Recently, I took some time to soak up the while working to achieve my first official tan lines to get the Summer season started. I did my very best to avoid getting sun burn, but failed miserably. Instead of enjoying a new set of tan lines, I was slathering aloe vera all over my charred skin and wondering what I did wrong. I was trying to be so careful to avoid this.
Here are a few things I noticed, so take note as it might help you with sun safety and avoiding sun burns.
Always wear sunscreen
This seems like an obvious one, but I was shocked when I was laying out with my friends by the pool and they were not applying sunscreen as they wanted to get some ‘good color.’ You will still get tan, but less skin damage with a sunscreen.
Check the expiration date
Make sure you are using sunscreen within the suggested timeframe. If not, then it’s time to toss it and refresh your stock. Sunscreen (like most other things that expire) will not be effective past this date.
Just because it’s waterproof and water-resistant doesn’t mean you don’t have to re-apply. ALWAYS RE-APPLY and do it often. You should put sunscreen on at least 30 minutes prior to sun exposure and re-apply at least every two hours, maybe more often if you are swimming, sweating, etc.
Look for sunscreens labeled ‘broad spectrum’
Only sunscreens that pass a new test of UVA protection can be labeled “broad spectrum,” a claim that will indicate that the product protects equally against UVB (turns skin red and causes cancer) and UVA (ages the skin and causes cancer) rays. The new season of Beautyfix has an awesome broad spectrum sunscreen called Gytone Spray Mist Broad Spectrum SPF 50. This sunscreen is a non-greasy formula that hydrates & protects the skin without clogging pores. It helps to prevent the signs of aging due to sun exposure.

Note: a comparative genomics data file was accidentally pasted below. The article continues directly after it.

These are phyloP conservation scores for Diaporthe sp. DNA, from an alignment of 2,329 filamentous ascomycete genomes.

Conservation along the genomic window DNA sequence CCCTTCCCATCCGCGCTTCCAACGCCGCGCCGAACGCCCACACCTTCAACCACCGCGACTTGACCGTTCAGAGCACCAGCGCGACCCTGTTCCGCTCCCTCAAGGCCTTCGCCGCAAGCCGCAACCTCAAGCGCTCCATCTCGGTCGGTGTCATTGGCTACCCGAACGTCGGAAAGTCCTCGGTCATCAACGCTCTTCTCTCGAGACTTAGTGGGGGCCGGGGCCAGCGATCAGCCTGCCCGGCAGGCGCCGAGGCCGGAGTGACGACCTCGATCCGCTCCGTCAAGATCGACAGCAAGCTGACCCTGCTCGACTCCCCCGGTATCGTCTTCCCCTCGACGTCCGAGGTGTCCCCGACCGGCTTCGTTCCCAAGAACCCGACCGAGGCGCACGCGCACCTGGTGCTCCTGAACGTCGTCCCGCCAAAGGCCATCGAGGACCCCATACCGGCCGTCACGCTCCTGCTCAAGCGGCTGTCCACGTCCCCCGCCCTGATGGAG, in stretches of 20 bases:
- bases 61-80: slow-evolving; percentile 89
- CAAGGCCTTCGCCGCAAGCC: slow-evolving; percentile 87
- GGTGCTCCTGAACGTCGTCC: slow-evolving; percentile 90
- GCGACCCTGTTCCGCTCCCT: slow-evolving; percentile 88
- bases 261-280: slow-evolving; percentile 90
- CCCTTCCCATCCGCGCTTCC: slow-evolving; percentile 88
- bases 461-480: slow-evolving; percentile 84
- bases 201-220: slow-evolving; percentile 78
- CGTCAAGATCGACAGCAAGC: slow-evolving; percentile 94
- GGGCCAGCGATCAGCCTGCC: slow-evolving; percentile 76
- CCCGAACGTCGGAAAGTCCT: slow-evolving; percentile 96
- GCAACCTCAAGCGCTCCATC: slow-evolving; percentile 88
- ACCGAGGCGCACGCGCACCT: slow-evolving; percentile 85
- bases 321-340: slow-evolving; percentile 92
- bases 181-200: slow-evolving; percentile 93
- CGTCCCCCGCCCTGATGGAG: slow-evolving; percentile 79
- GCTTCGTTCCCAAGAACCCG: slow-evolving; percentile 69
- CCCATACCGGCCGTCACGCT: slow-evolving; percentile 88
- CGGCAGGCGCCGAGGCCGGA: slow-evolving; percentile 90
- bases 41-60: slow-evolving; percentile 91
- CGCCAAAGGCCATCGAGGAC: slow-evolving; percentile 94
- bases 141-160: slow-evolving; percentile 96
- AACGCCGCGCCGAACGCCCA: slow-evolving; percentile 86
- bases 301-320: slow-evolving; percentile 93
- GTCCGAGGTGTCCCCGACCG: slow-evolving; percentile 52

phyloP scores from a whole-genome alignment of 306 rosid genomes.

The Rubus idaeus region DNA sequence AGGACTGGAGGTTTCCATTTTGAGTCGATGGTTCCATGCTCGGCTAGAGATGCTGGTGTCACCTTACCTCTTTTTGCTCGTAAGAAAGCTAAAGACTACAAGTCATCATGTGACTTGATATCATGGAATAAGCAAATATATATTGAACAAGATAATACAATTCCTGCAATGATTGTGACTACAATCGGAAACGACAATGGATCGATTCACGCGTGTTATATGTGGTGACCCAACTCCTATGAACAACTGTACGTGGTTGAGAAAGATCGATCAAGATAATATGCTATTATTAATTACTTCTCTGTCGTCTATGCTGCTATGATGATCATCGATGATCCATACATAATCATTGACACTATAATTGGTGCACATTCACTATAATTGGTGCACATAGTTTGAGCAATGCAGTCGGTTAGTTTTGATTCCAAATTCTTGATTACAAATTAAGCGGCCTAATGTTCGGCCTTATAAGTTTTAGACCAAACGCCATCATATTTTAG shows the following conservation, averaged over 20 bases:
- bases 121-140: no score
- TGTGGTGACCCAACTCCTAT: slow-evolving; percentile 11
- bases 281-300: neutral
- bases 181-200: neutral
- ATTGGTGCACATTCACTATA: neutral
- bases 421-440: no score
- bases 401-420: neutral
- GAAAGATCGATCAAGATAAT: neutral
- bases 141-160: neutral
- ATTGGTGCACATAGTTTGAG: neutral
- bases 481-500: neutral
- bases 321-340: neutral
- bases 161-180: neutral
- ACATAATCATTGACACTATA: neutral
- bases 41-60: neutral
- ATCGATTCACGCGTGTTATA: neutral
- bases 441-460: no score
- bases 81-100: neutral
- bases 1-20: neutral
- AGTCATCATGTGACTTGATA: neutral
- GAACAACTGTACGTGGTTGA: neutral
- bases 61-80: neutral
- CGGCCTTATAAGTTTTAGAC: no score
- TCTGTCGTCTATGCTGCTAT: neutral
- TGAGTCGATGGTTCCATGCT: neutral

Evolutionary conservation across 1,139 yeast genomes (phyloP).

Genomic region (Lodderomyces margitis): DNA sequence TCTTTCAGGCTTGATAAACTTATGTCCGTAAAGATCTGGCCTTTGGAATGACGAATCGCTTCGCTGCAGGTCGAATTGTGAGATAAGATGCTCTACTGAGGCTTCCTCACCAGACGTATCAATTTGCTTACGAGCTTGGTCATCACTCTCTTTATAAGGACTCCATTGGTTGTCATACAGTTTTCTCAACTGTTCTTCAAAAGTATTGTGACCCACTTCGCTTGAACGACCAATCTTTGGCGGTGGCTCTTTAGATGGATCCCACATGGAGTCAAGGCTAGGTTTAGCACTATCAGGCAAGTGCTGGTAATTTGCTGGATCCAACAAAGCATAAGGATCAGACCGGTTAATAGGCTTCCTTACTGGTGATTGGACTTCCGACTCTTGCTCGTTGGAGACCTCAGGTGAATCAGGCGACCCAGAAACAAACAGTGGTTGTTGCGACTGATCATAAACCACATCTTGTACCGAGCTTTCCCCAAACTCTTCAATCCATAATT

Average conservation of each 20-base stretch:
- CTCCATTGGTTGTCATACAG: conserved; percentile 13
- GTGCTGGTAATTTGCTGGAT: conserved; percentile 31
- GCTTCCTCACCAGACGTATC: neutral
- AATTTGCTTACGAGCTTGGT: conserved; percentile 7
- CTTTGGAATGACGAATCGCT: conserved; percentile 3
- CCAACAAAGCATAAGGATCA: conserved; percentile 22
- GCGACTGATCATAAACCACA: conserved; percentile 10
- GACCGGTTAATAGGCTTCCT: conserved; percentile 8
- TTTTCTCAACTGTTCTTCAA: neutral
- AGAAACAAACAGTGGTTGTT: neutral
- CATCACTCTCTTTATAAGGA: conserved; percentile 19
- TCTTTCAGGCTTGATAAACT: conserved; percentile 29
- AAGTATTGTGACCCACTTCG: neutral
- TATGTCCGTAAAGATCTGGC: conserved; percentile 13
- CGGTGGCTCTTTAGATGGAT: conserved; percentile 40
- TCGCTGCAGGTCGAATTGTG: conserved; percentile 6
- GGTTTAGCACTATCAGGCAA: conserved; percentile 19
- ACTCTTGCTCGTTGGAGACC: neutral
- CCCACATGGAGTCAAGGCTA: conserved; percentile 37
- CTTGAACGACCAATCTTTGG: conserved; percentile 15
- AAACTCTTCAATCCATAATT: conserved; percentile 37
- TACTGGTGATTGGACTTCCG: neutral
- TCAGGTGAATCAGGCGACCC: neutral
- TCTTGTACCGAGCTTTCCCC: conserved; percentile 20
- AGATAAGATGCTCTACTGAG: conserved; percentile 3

Don’t let the SPF fool you
SPF only refers to protection against UVB rays, the ones responsible for burning the skin. It doesn’t have anything to do with protection against UVA rays that penetrate the skin deeper and can lead to skin cancer. This is why it’s important to look for broad spectrum. The EWG recommends purchasing sunscreens with SPFs higher than 15 but no greater than 50.Often times sky-high SPFs can give us a false sense of security. Many doctors argue that a higher number tricks people into thinking their sunscreen lasts longer than one with a lower SPF, causing them to reapply less often, so they’re more at risk for burns.
Stay in the shade
Sunscreen is just one factor of an overall plan for skin protection. It’s also important to stay in the shade as much as possible and wear protective clothing like hats and long sleeves. This is not the most ideal way to get a ‘good color’ but it will help with keeping your skin healthy, hydrated and protected.